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Health

Are you getting enough sunshine?

If not, supplements can boost your vitamin D

Statistics suggest up to 50 per cent of the UK population may be deficient in vitamin D due to lack of sufficient sun exposure (especially in the winter) so it is important to make sure you get your daily dose of the sunshine vitamin.

What is vitamin D?

Vitamin D is often referred to as the ‘sunshine vitamin’ because it is produced in your skin in response to exposure to UVB rays present in sunlight. Only 10 per cent of our daily vitamin D intake comes from our normal diet, with 90 per cent of our daily requirement being derived from sunlight. The best time to produce vitamin D from sunlight in the UK is believed to be from March to October, particularly between 11am and 3pm. Bearing in mind the risks of UV rays, you should aim to get ten minutes of sun exposure once or twice a day as being outside on a bright summer’s day can enable your body to make 10,000 IU of Vitamin D.

The power of the sunshine vitamin

The many health benefits of vitamin D can be gained from supplementation, if we cannot get enough from sunlight:

• Support your bones and muscles Vitamin D is critical to the health of bones and teeth: without vitamin D, calcium cannot be effectively absorbed by your body. A deficiency in vitamin D can result in bone and muscle pain, poor bone mineralisation and a greater risk of osteoporosis and fractures as we age.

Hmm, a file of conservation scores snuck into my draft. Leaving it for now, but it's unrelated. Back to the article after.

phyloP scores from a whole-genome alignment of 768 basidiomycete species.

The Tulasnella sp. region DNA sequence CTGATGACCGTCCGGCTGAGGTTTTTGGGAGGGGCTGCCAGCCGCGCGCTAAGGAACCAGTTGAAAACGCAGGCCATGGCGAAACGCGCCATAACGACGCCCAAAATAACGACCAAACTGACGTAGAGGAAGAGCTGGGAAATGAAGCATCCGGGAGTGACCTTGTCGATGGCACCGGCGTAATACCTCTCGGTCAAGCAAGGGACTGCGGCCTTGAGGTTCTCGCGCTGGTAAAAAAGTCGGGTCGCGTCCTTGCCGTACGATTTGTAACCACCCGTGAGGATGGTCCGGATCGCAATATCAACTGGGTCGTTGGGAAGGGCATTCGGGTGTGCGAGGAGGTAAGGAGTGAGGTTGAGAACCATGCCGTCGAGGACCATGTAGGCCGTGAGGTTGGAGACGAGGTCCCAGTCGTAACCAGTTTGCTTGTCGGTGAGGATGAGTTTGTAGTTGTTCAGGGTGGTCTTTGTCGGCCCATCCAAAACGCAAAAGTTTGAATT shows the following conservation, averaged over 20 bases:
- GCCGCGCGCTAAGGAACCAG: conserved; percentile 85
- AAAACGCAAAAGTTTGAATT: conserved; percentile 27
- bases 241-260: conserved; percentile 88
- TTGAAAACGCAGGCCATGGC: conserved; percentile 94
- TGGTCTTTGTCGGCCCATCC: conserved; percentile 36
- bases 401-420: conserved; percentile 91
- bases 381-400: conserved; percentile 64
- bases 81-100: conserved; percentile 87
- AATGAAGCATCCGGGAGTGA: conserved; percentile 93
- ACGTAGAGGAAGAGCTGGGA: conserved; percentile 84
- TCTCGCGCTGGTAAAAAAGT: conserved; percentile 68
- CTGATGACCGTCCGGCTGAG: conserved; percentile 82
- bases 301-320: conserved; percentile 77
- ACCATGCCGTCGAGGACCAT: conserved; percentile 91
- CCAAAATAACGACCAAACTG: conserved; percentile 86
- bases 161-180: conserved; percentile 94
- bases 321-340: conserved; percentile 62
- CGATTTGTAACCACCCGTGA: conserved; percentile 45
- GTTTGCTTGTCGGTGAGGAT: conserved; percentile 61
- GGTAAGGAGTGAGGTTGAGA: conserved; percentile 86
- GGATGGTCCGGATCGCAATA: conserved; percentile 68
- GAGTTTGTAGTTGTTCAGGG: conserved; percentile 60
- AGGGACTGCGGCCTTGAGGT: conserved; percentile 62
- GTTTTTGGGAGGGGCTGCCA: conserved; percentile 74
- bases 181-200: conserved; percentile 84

• Boost your immunity Vitamin D can stimulate the body’s production of anti-viral and anti-bacterial proteins, making it an effective nutrient to boost immunity and protect against colds and flu. People with low levels of vitamin D are 40 per cent more likely to suffer from respiratory infections. Deficiency of vitamin D is also associated with increased risk of auto-immune disorders such as multiple sclerosis.

• Mental health and well-being If you feel weary or low you could be in need of a vitamin D boost. There are links between vitamin D deficiency and seasonal affective disorder (SAD), a form of depression that usually begins in autumn and lasts throughout the winter. Symptoms can include feeling sad, anxious, fatigue and irritability. Although the exact cause is unknown, studies have suggested it may be triggered by a lack of sunlight.

Who is at risk of vitamin D deficiency?

Some people are at greater risk of vitamin D deficiency, this includes:

• People who do not get much exposure to sunlight e.g. those who cover their skin or night shift workers

• People who have darker skin pigmentation need more time in the sun than someone with lighter skin to produce the same amount of vitamin D

• The elderly, as the capacity of our body to manufacture vitamin D is reduced with age

• Pregnant and breast-feeding women

• Young children, (aged six months to five years) an estimated 40 per cent of young children have insufficient vitamin D levels due to a decrease in time spent playing outdoors Deficiency in vitamin D has been linked to conditions such as depression, chronic pain, asthma, osteoporosis and bone fractures. As a result, many people are turning to supplements to ensure they get enough of this essential vitamin.

Do you need more vitamin D? Have these tips helped? 

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